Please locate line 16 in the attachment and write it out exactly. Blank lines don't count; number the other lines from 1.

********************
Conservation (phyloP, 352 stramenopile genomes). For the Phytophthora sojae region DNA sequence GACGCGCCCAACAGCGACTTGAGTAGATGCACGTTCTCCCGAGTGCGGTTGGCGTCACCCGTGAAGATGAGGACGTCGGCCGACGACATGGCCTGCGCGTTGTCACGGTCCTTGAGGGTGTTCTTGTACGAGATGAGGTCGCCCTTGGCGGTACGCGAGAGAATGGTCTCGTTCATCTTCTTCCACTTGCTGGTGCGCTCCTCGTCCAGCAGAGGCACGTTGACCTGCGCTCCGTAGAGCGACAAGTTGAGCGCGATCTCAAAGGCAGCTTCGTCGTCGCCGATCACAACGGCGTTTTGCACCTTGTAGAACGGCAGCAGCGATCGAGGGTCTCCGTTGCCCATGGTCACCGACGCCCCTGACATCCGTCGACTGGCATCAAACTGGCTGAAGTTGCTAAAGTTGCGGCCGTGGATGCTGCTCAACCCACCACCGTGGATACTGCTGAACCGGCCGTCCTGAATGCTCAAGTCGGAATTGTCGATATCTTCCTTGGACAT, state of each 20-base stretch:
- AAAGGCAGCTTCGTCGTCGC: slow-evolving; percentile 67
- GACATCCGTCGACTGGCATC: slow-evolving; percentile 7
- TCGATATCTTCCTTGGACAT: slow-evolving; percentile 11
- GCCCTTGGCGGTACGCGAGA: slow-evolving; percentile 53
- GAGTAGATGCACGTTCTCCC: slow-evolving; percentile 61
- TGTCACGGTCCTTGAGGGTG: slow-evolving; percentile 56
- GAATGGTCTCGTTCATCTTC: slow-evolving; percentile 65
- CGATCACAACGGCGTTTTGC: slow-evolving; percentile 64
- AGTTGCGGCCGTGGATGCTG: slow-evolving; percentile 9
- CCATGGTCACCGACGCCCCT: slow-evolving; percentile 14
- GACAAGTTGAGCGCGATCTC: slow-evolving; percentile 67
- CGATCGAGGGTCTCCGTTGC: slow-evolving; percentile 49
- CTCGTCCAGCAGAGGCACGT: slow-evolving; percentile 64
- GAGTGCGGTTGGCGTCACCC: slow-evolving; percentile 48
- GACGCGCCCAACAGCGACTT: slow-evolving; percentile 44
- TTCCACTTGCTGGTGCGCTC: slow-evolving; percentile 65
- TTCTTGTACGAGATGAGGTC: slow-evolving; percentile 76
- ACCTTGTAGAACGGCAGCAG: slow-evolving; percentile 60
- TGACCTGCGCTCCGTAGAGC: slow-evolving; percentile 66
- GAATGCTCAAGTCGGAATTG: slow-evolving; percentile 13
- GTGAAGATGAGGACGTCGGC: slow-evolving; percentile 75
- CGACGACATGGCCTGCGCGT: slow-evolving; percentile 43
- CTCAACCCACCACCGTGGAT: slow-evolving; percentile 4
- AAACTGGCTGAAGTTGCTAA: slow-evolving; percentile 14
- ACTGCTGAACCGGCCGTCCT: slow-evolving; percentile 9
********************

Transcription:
- GACGCGCCCAACAGCGACTT: slow-evolving; percentile 44